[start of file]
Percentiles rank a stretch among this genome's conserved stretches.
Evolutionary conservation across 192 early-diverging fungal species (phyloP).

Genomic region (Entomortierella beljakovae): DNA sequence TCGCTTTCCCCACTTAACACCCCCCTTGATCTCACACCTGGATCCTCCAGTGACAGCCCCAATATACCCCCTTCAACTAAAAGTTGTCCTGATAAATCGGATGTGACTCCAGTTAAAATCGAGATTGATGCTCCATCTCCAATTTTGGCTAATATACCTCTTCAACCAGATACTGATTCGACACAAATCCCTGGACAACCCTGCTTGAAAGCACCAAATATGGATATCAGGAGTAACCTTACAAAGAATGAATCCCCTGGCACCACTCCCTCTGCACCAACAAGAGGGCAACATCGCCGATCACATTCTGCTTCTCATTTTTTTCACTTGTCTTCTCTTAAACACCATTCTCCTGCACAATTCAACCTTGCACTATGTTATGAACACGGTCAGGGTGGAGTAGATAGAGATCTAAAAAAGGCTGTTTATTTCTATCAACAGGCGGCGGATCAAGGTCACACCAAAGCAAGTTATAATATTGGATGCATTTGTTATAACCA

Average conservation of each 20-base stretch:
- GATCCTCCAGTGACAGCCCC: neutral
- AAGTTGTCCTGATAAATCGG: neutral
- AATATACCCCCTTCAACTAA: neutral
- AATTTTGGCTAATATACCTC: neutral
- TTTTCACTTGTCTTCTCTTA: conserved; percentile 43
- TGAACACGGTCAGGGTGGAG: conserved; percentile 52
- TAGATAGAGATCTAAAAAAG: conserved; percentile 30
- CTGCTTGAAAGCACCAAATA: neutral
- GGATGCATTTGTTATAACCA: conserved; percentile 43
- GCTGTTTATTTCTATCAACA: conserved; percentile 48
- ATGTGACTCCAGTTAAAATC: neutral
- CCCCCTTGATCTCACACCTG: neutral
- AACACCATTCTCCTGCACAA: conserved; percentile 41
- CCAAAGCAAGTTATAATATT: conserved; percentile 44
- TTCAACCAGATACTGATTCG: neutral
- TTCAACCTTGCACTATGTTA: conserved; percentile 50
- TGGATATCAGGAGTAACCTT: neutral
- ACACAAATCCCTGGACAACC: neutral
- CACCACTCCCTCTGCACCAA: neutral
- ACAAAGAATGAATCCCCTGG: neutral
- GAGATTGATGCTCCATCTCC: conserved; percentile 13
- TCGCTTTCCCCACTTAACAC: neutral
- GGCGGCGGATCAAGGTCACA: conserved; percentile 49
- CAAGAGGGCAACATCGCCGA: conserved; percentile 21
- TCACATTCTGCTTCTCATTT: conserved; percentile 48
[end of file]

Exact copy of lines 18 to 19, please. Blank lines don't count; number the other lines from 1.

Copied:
- CCAAAGCAAGTTATAATATT: conserved; percentile 44
- TTCAACCAGATACTGATTCG: neutral